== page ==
Inclusivity and empathy: pillars of a “more perfect” Hackley

Hackley ought to implement gender-neutral bathrooms to create a more equitable community

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Inclusivity and empathy: pillars of a “more perfect” Hackley

Photo credit: Bridget Barsant and William Goldsmith

Photo credit: Bridget Barsant and William Goldsmith

Photo credit: Bridget Barsant and William Goldsmith

By The Editorial Board

Transgender rights are human rights and human rights are transgender rights. For most people, using a restroom is a nonchalant and seemingly trivial activity. Transgender individuals, however, are often confronted with the issue of whether they ought to use the bathroom aligning with the gender they were born as, or whether they should use the bathroom aligning with the gender they identify with.

The Editorial Board believes it is essential to convert some of Hackley’s preexisting girls or boys bathrooms into gender-neutral restrooms. We assert that such an action will lessen the burden individuals in the process of transitioning between one gender to another feel when deciding which restroom to use.

Multiple other academic institutions, including Ethical Culture Fieldston School and Riverdale Country School, have created gender-neutral bathrooms.

They have become more prevalent on college campuses as well; a recent study from a LGBTQ+ group by the name of  Stonewall Center at the University of Massachusetts-Amherst, has revealed that  over 150 universities have begun using gender-neutral restrooms on their respective campuses.

Gender-neutral simply refers to an entity that can be used by any gender.

The Dial contends that the the topic of gender-neutral bathrooms is an issue of equity. Hackley has provided boys and girls with adequate restrooms for those who identify with the particular sex they were born as. For students who were born a different gender than they identify with, however, the situation is very different. They may not completely identify with either of the gender binaries, and thus feel uncomfortable using either of the corresponding bathrooms.

Without a safe or welcoming environment, transgender students or family members may be subject to undue stress and anxiety, as well as other microaggressions that exclude them from the community. Such students have not been provided any sort of alternative restroom by Hackley.

There ought to be a functioning bathroom existing at Hackley for these individuals, just as there are bathrooms for students who are not members of the trans community.

Failure to provide our community with a gender-neutral restroom does not reflect Hackley’s core beliefs of inclusivity and open-mindedness. We ought to foster a feeling of community for all students.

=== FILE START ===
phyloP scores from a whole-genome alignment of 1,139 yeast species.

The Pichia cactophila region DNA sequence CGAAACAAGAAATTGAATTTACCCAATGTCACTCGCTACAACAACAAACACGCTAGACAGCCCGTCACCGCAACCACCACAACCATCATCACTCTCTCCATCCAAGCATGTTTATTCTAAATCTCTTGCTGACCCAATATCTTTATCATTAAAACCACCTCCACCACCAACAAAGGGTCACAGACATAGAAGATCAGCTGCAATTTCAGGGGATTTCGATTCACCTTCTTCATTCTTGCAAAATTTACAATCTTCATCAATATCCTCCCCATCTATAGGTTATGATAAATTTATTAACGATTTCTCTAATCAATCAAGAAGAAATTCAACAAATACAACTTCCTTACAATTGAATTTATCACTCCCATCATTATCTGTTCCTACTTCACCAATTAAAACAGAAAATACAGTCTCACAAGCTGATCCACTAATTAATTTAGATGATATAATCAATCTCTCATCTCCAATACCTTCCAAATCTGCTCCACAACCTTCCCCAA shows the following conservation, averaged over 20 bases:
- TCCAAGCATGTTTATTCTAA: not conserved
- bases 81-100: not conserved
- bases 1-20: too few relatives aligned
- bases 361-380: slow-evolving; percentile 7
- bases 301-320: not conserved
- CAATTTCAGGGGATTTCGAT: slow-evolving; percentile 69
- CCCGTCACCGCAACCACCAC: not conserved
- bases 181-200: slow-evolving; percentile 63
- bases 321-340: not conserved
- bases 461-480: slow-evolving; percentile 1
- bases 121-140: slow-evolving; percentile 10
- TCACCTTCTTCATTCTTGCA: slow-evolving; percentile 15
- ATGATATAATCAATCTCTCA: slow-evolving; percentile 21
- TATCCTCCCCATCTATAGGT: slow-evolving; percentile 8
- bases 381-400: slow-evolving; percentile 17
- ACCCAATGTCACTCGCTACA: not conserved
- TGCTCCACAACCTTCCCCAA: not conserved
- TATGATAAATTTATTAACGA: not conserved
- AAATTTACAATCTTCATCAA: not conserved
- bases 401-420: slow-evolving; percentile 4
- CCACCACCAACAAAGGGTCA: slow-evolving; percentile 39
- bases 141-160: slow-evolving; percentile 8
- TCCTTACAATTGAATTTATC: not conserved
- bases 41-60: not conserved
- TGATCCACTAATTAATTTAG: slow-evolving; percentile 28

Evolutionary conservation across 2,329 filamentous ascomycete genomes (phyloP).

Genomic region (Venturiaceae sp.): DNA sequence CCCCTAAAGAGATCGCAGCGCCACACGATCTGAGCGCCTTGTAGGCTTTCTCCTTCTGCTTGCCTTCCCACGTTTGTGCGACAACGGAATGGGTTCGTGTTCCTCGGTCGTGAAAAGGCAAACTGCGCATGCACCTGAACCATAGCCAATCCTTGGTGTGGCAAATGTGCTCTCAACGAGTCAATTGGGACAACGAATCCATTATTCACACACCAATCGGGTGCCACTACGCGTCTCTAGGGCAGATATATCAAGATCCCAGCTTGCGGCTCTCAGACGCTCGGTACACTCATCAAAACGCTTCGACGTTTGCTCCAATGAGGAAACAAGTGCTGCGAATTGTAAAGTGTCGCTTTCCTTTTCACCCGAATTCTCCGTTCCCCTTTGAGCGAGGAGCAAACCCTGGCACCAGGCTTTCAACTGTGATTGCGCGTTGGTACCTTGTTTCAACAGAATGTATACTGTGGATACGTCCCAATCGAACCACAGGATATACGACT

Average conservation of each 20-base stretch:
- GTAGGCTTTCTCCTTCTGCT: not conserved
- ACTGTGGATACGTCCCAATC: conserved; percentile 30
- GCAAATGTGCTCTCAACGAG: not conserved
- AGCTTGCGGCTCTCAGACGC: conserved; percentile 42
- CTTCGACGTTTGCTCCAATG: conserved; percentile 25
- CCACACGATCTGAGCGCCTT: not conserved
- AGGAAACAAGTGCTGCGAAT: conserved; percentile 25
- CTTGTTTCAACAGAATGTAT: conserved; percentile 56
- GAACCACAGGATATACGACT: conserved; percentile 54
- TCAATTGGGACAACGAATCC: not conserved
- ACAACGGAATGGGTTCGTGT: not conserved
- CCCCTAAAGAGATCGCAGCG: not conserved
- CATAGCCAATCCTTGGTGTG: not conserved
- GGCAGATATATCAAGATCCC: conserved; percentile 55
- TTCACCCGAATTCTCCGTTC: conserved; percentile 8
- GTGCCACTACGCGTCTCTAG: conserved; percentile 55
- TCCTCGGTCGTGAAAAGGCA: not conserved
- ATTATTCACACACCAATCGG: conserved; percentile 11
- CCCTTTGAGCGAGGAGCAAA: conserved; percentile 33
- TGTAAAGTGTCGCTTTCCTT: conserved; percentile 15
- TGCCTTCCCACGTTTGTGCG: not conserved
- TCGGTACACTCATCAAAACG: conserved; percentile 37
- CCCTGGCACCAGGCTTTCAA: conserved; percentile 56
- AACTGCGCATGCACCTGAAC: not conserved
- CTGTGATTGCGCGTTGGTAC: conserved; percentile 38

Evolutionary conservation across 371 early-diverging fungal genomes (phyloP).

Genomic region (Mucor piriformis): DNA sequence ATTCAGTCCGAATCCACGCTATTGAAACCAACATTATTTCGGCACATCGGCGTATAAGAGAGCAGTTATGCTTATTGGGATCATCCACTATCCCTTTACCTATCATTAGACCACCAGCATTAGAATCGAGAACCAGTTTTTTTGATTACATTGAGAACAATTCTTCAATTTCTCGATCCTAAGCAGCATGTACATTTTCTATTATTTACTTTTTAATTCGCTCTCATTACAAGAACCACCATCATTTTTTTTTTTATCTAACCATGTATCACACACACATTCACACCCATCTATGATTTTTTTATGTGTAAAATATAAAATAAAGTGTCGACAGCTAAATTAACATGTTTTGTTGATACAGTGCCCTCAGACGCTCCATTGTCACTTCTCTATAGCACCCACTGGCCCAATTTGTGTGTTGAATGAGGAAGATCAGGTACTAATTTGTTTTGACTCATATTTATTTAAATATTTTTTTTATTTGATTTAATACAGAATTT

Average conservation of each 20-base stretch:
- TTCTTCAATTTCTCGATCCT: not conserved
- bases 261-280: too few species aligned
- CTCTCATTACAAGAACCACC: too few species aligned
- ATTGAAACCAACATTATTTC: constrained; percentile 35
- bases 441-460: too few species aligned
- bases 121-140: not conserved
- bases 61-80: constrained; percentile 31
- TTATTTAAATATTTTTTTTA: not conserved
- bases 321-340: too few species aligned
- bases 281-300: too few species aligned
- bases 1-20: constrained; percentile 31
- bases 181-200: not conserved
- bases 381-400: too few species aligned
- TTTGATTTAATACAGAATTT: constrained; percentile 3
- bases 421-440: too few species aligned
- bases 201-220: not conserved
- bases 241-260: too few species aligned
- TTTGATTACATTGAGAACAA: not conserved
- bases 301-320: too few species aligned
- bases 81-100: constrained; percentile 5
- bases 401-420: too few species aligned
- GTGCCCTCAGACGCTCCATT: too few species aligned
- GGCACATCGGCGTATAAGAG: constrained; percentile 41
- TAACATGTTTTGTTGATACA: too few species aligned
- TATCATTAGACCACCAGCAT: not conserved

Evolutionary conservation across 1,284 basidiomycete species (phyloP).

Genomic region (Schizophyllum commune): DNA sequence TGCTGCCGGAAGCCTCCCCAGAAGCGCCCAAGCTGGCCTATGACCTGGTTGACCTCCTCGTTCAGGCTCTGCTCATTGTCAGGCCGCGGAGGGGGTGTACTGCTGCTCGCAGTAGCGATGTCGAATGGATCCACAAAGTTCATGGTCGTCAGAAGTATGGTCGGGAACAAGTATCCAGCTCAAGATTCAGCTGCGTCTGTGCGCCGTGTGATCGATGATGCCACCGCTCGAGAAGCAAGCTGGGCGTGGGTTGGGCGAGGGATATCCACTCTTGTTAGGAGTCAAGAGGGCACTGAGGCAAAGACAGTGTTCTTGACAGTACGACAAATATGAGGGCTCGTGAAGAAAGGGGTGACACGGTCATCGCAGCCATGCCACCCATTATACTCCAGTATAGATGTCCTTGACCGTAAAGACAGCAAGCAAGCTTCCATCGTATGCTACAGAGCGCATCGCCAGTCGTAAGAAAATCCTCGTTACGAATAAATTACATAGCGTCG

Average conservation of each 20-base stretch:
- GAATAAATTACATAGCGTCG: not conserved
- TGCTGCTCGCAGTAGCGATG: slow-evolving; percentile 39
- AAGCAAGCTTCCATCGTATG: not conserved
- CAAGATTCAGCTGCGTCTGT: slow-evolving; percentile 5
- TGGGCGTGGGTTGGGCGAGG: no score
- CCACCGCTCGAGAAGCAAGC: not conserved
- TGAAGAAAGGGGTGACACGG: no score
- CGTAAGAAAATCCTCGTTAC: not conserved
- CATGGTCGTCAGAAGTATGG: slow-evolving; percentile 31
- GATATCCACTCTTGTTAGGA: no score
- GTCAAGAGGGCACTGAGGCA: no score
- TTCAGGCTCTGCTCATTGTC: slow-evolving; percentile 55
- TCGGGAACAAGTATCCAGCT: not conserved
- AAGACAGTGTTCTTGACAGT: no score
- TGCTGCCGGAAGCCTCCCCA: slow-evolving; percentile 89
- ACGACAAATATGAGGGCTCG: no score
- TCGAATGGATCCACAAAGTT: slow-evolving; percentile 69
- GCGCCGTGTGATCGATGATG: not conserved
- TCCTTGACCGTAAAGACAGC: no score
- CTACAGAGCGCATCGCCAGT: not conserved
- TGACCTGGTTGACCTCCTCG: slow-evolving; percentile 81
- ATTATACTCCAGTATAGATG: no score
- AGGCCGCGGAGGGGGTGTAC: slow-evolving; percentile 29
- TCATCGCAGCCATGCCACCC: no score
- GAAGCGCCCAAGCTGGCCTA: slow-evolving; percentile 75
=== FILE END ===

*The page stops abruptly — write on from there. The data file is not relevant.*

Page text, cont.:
As of now, Hackley lacks any official policy mandating bathroom usage by either gender identity or biological sex. Any issue pertaining to bathroom usage thus would likely be carried out on a case-by-case basis, but such a solution still presents problems for closeted students, for whom using a gendered bathroom may pose a problem.

If gender neutral bathrooms were to be implemented, they ought to exist in multiple, accessible places campus-wide, rather than as a singular facility. This is for two primary reasons: the insurance of anonymity and easy access for students. If a singular gender neutral facility were to be created, it would likely single out its users, as if advertising their gender nonconformity or gender transition. This is particularly problematic for students who may not be open about their transition, either feeling uncomfortable or unprepared to publicise their shifted gender.

By having a plethora of gender neutral bathrooms, however, this problem would be alleviated, by allowing usage of said facilities by all students, not simply those who may not be gender conforming.

Secondly, having these facilities across the school would allow greater accessibility for students, not forcing them to run across the school to find the single bathroom they feel comfortable in. Such a large scale change would likely necessitate the repurposing of currently gender specific facilities to gender neutral, as creating entirely new facilities would be unfeasible.

Sophomore Ingrid Lauerwald commented, “I think [gender neutral bathrooms] are a great idea, but I’m worried about the amount of money it would take. The PAC needs a lot of money too.”

While we acknowledge that logistical and economic issues pertaining to the creation of a select number of gender-neutral bathrooms on campus may exist, administrators ought to begin discussing how to better address the issue of gender-neutrality at the very least.

 

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